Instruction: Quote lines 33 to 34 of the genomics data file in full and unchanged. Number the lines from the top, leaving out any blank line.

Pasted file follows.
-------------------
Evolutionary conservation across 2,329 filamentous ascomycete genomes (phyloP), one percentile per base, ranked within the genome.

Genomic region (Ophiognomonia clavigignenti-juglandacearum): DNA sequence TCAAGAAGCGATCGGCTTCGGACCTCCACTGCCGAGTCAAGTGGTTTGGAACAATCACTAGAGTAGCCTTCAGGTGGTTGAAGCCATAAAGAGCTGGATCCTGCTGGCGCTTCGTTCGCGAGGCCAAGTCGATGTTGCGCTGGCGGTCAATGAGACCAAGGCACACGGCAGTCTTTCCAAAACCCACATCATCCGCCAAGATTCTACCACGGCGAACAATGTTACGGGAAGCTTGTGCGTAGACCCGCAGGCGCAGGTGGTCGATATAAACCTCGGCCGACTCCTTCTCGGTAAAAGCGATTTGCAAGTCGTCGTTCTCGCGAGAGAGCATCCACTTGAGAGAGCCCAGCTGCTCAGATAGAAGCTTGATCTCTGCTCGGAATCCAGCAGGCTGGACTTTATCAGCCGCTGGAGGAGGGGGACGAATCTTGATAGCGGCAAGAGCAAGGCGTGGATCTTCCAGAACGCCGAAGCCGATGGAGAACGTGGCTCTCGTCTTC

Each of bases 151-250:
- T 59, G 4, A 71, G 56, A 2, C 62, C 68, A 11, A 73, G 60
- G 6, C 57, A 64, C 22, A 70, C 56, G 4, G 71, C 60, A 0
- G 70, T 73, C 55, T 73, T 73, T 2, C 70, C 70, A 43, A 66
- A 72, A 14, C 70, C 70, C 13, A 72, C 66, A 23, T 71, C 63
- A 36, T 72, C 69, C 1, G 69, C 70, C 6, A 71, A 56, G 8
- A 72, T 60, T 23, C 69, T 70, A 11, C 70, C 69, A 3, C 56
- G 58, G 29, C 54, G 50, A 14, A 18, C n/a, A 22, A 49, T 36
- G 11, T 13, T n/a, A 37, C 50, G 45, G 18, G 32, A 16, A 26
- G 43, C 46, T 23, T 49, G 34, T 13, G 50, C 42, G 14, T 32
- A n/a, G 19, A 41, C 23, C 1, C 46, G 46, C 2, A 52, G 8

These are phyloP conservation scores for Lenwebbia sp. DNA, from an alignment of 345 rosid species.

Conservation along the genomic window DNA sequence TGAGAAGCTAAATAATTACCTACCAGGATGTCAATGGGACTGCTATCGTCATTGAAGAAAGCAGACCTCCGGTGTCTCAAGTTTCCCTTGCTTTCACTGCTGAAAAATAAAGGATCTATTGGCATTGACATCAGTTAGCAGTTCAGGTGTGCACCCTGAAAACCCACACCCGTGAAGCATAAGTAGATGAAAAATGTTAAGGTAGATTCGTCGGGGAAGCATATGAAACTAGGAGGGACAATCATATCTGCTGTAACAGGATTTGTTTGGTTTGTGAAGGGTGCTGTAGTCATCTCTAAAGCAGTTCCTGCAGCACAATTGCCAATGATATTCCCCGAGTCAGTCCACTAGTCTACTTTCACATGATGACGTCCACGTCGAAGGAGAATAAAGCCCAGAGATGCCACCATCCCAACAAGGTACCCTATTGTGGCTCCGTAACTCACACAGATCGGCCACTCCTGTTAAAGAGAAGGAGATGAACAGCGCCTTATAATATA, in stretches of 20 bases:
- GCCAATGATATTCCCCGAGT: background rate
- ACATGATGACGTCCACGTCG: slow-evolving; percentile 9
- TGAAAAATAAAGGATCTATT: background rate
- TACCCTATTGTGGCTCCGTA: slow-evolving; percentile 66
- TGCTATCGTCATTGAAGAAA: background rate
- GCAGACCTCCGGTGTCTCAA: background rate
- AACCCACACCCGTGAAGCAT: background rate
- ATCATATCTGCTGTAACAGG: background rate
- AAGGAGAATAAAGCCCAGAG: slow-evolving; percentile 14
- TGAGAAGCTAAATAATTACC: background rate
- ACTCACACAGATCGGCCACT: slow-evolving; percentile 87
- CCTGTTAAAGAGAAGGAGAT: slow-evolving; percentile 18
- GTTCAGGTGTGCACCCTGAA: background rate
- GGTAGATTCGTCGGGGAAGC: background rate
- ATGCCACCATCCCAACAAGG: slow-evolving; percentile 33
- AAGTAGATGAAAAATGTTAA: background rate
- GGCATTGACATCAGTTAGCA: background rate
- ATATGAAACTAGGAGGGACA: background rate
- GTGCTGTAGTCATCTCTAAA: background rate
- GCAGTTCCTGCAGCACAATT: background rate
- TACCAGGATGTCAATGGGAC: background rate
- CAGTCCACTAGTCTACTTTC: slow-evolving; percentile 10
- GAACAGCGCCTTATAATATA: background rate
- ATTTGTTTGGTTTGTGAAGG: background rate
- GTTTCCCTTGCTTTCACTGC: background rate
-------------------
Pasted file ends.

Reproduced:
- ATATGAAACTAGGAGGGACA: background rate
- GTGCTGTAGTCATCTCTAAA: background rate